Banks tighten lending to companies, households

0

BSP notes reduced risk tolerance, less favorable outlook

Advertisements

COMMERCIAL BANKS tightened their lending standards for companies and households during the fourth quarter of 2016, mainly due to their less favorable economic outlook and reduced risk tolerance, the central bank said on Friday.

The lenders are also set to keep the stricter standards for corporate lending in the first quarter of this year as they indicated in a survey, it added.

Based on the central bank’s Fourth Quarter 2016 Senior Bank Loan Officers Survey (SLOS), credit standards—measured by the diffusion index (DI)—pointed to a net tightening on loans sought by enterprises and households.

For lending to companies, the diffusion index in the fourth quarter stood at 3.4 percent, up from a negative 3.2 a year earlier.

For households, the DI rose to 5 percent in the quarter from negative 9.1 percent a year ago.

A positive DI indicates the proportion of banks that tightened credit standards is greater than those that did otherwise, while a negative count indicates more banks relaxed their rules.

The net tightening of credit standards for firms reflected the banks’ less favorable economic outlook, deterioration in the profitability of banks’ portfolio and perceived stricter financial system regulations.

“In terms of specific credit standards, the DI-based results indicated stricter collateral requirements and loan covenants, as well as increased use of interest rate floors amid narrower loan margins, increased credit line sizes and longer loan maturities,” the central bank said.

In terms of borrower firm size, banks’ responses showed net tighter overall credit standards for large middle-market enterprises while those for top corporations, small and medium enterprises (SMEs), as well as micro enterprises, were unchanged.

‘Mind your exposure’

For the first quarter of 2017, the banks expect credit standards to tighten largely on account of a less favorable outlook on the economy, as well as expectations of deterioration in the profitability of bank portfolios, stricter financial system regulations and lower tolerance for risk.

“I think it is important that the banks are also conscious of their exposure. It means that there is better due diligence, investigation, etc,” BSP Deputy Governor Diwa Guinigundo told reporters in a briefing on Friday.

Year 2017 promises to be a more challenging year, so banks consider it to be a challenging one for extending credit, he said.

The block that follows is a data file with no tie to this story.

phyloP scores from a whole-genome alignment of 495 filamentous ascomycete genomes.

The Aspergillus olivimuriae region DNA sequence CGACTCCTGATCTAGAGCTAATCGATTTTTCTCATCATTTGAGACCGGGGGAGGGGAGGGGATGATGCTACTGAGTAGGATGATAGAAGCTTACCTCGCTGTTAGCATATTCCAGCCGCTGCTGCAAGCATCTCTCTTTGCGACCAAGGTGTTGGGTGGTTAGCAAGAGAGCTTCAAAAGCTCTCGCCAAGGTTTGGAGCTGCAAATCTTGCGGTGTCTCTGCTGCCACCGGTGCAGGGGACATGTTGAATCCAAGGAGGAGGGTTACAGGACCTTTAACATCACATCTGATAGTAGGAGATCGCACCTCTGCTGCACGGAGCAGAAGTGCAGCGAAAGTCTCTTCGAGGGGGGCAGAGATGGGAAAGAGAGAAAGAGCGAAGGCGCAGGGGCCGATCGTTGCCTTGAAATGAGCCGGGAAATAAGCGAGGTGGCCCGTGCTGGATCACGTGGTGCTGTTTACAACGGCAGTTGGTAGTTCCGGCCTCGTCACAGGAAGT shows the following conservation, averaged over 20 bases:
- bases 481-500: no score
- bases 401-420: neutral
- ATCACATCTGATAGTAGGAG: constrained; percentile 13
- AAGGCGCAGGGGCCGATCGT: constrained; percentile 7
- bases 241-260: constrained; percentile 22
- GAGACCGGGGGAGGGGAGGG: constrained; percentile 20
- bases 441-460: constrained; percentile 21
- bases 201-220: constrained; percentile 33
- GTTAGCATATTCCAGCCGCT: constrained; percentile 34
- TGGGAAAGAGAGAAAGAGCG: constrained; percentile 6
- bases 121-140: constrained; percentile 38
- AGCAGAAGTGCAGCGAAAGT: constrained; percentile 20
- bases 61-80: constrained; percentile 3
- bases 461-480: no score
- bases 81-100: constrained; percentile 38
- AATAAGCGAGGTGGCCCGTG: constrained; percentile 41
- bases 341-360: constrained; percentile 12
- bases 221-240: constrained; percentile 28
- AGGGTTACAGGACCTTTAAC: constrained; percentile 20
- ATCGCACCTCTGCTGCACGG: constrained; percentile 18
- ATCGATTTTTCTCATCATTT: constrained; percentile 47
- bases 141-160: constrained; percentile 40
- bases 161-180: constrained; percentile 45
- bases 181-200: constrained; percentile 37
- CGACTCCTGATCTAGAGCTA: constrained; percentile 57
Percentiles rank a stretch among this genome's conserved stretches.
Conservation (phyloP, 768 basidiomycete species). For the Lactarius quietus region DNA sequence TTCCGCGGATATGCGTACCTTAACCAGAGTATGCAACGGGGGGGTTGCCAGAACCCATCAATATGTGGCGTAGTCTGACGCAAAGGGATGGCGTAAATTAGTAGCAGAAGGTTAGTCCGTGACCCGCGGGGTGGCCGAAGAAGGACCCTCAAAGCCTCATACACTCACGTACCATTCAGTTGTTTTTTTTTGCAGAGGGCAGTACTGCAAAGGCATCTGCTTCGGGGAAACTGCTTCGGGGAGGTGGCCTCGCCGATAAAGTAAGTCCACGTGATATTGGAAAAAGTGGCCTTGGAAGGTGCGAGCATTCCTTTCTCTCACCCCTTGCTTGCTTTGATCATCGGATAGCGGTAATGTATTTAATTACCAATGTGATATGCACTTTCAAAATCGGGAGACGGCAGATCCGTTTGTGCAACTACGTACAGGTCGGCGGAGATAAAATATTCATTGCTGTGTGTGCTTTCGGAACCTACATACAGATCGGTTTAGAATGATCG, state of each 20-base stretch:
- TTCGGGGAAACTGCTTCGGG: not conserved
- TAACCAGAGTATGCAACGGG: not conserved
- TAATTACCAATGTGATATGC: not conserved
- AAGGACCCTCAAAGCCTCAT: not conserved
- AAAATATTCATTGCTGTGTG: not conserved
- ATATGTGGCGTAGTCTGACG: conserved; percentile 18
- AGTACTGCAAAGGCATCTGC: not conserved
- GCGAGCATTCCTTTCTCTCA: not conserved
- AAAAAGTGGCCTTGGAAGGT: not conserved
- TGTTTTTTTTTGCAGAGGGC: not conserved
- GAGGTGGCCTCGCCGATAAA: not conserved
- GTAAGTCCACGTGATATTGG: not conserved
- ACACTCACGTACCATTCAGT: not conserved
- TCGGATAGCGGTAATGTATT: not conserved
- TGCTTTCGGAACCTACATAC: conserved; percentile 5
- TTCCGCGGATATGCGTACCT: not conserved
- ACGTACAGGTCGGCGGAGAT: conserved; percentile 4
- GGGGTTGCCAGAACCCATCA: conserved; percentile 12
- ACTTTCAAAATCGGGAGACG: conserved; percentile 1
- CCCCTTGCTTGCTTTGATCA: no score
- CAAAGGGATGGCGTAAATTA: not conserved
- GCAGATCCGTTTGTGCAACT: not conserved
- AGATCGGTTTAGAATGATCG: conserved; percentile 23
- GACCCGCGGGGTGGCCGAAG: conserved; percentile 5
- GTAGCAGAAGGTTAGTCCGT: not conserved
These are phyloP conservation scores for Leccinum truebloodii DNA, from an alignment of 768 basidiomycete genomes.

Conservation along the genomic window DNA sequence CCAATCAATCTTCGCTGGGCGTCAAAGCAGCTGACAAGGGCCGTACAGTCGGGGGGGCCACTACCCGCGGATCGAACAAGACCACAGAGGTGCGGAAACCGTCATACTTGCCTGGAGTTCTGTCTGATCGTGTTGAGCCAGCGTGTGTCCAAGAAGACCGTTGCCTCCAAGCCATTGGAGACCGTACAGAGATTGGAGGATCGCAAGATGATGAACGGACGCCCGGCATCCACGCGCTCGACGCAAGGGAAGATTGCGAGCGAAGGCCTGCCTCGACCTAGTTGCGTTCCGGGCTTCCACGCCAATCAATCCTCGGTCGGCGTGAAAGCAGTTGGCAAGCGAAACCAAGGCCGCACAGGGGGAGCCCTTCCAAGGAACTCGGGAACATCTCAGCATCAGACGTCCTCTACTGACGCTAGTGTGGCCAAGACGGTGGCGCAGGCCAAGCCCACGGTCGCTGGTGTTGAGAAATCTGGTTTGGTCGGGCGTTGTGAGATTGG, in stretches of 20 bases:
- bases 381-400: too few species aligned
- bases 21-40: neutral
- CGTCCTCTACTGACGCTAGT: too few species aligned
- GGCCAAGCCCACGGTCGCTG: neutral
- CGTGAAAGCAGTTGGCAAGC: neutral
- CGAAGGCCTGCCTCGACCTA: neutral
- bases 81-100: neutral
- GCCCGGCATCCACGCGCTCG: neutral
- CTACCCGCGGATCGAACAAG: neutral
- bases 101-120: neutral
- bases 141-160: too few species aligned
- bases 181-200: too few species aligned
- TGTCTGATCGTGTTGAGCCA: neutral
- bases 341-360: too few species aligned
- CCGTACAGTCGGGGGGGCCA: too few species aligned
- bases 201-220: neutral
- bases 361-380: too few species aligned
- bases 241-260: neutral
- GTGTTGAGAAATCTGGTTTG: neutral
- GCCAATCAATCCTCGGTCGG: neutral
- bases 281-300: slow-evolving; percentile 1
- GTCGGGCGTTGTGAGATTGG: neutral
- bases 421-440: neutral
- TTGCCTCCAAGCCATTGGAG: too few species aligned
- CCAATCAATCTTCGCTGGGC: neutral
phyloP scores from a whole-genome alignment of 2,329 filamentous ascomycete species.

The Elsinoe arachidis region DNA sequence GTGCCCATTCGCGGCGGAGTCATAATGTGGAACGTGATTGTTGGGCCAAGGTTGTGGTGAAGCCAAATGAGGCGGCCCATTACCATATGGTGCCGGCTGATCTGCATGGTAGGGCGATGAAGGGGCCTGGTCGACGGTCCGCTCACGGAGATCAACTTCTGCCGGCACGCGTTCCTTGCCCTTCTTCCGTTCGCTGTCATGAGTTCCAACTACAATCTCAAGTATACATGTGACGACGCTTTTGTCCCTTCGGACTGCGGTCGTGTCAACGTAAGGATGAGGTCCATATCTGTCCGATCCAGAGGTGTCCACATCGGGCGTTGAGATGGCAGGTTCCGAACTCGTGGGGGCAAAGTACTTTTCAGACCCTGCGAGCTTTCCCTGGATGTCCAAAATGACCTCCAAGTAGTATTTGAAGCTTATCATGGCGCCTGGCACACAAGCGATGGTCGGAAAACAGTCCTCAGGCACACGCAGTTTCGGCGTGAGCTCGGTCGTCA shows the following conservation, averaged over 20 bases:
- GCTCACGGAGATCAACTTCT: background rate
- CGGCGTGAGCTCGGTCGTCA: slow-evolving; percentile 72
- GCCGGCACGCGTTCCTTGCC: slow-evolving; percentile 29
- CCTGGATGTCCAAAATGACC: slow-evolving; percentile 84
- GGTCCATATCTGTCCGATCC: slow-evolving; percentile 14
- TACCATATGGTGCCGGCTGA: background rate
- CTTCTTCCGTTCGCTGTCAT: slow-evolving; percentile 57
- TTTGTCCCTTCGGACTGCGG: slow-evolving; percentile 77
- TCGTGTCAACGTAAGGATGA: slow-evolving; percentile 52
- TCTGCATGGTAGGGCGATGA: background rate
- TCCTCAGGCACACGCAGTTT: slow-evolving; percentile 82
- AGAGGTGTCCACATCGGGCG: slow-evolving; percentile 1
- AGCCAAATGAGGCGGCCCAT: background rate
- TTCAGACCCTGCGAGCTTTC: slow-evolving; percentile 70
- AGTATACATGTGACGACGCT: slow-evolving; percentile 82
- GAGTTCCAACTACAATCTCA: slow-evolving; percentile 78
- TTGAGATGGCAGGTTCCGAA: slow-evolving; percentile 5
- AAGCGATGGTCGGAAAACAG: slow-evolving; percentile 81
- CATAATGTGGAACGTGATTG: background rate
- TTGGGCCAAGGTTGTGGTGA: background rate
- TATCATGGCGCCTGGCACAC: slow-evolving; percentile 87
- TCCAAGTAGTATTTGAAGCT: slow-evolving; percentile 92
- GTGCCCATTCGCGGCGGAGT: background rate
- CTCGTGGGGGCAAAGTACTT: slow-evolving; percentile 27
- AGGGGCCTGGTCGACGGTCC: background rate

Guinigundo tried to assure banks. “But the Philippine economy has sufficient buffers so that we should not be pessimistic or nervous in riding out the challenges of 2017,” he added.

Tighter overall for housing, auto loans

The survey found the overall credit standards for household loans were tightened in the fourth quarter, with banks that imposed stricter credit standards outnumbering those that eased their rules.

“The tighter credit standards were attributed by respondent banks largely to their reduced risk tolerance and deterioration in borrowers’ profile,” the survey said.

In terms of loan categories, banks’ responses indicated a net tightening of overall credit standards for housing loans and auto loans during the quarter.

Meanwhile, the overall credit standards for credit card loans showed a net easing while those for personal/salary loans were unchanged based on the DI approach.

Easing seen in Q1 2017

For the next quarter, banks expect a net easing of overall credit standards across all types of household loans (except credit card loans), as respondent banks foresee a higher tolerance for risk, improvement in borrowers’ profiles and more aggressive competition from banks and non-bank lenders, among others.

The SLOS was conducted to enhance the understanding of banks’ lending behavior as an important indicator of the strength of credit activity in the country.

The survey also helps assess demand conditions, potential risks in asset markets and possible strains in bank lending as a transmission channel of monetary policy.

Share.
loading...
Loading...

Please follow our commenting guidelines.

Comments are closed.